Moving on to the most important factor: the gameplay. If you previously read my DOOM: Open Beta Impressions then you’ll already have a general idea of how combat and movement works. It’s fast, fluid and gruesomely vivid to watch. Your movement is swift, complementing DOOM’s arcade origins, no sprint button here folks. It feels like an arena shooter, which I have little experience with, but if DOOM is anything to go by, I’m sold by it. Following from the lack of sprinting, there’s also a lack of reloading. Weapons have different shooting rates, but they never require manual reloading, this is after all reliving the arcade, arena feel. You accumulate ammunition, health and armour as pickups (old skool FTW). It’s a nice change of pace from contemporary FPS games which are littered with regeneration.
Obviously one of the main additions that’s got everyone talking is the Glory Kills. Brutal, so brutal, but so fun. How do you spice up a notoriously bloody and violent franchise? You add even more blood and violence, and make it look amazing. Glory Kills add some fruitful new ways of finishing off those pesky Possessed soldiers but even more so for the big baddies. Chainsawing a staggered Baron of Hell is insane, and makes you feel rather omnipotent for a brief but rewarding moment. These impressively animated kills can feel like a nice breather before continuing to slaughter dozens more demons in one of the arena stages. After performing one of these animations you are given extra pickup items (health at first, armour with a Rune upgrade, and ammo with any chainsaw demise), and also a short speed boost that aids the seeking of your next victim.
That Rune upgrade I just mentioned refers to one of the extra segments within the campaign that the player can interact with. These Runes can be found throughout missions, often hidden behind doors and gates, and grant the player with special abilities after the completion of a relatively tough but simple combat trial. This area of gameplay was probably the most frustrating for me, but I’ll blame myself for being impatient with the trials. One petty complaint regarding this would be the amount of loading screens. I wish it was a little more seamless to repeat trials after failing them. They are very short and can be easily failed, but I lost my patience waiting for the trial to reload several times. I guess I should just get better at games, oops.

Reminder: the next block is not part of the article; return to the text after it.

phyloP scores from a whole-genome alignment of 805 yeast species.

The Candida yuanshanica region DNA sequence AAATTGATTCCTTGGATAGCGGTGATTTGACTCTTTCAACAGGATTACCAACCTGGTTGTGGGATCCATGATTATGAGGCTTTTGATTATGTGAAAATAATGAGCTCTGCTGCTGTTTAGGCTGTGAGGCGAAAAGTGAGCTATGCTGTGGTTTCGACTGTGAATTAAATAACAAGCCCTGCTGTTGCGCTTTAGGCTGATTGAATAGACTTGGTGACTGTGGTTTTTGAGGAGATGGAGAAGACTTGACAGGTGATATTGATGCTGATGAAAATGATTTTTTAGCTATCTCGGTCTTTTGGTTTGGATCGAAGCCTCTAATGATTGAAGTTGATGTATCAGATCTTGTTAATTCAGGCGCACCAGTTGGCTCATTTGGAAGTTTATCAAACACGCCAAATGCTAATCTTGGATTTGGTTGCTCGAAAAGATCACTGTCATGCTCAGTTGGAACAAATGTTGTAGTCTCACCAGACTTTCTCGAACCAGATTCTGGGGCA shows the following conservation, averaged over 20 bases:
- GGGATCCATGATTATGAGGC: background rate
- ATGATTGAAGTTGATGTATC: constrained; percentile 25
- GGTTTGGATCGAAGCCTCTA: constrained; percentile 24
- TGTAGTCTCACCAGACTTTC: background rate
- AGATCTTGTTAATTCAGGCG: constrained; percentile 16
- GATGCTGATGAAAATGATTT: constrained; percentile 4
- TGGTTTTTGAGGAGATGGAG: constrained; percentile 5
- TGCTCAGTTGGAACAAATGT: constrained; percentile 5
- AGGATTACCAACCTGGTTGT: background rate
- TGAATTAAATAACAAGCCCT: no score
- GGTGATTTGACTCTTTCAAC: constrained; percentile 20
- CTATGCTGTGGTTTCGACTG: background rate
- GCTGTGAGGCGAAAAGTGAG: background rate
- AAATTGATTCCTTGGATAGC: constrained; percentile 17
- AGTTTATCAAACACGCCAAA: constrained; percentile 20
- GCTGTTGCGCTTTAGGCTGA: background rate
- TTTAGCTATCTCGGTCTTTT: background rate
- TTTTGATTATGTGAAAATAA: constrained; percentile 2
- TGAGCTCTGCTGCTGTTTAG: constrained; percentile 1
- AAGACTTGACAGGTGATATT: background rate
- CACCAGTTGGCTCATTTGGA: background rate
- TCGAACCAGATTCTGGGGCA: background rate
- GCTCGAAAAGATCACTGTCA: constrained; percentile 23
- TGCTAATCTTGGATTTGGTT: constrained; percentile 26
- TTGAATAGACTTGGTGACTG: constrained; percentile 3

As well as these Rune abilities, the player can acquire weapon mod upgrades using weapon upgrade points rewarded for completing mission challenges and also combat efficiency. Adding some more dimensions in your arsenal of wiping out the occupants of Hell. These mods can be mastered following specific challenges such as killing multiple enemies with one shot. Additionally to these upgrades, Doomguy’s Praetor Suit can also be upgraded using tokens found on the corpses of Elite soldiers throughout the campaign. These improvements aid survival via movement speed, lessening damage consumed by explosive barrels, enemies and yourself, and also enhancing your map by displaying collectible items. The final feature that strengthens your build is the consumption of Argent Energy. Findings a number of pods containing little balls of the Energy (I call it candy), your player can crush the container and utilise the Energy to put a single point into upgrading either Health, Armour or Ammo.
All these features work well to make daring situations a little easier without totally removing the need to think. No matter how buffed you are, there will always be a challenge. This can be found in the campaign with harder difficulties – try Ultra-Nightmare if you want to get annihilated with perma-death and extremely tough baddies, or in the multiplayer. The multiplayer feels much more fleshed-out from the Beta, adding three more demons, several new maps and game modes, and tonnes of character customisation. There’s plenty of content here for those seeking some cooperative slaying.
Not only are we given a solid traditional multiplayer arena experience, but we are also treated to Snapmap. Snapmap allows players to create, publish and play user-created missions, competitive maps and much more endless possibilities. It’s surprisingly in-depth, despite the simple and easy-to-use UI. I’m looking forward to investing more hours into this entirely under-appreciated (in my playthrough) segment of the game.
Overall DOOM (2016) proves to offer players dozens of hours of gory mayhem, be it online with others, or ripping through its tight and enjoyable campaign packed with content. Collectibles, upgrades, easter eggs and references, they’re all here. Suit up, rev that chainsaw, and prepare yourselves for the next DOOM installment (subtle spoiler there).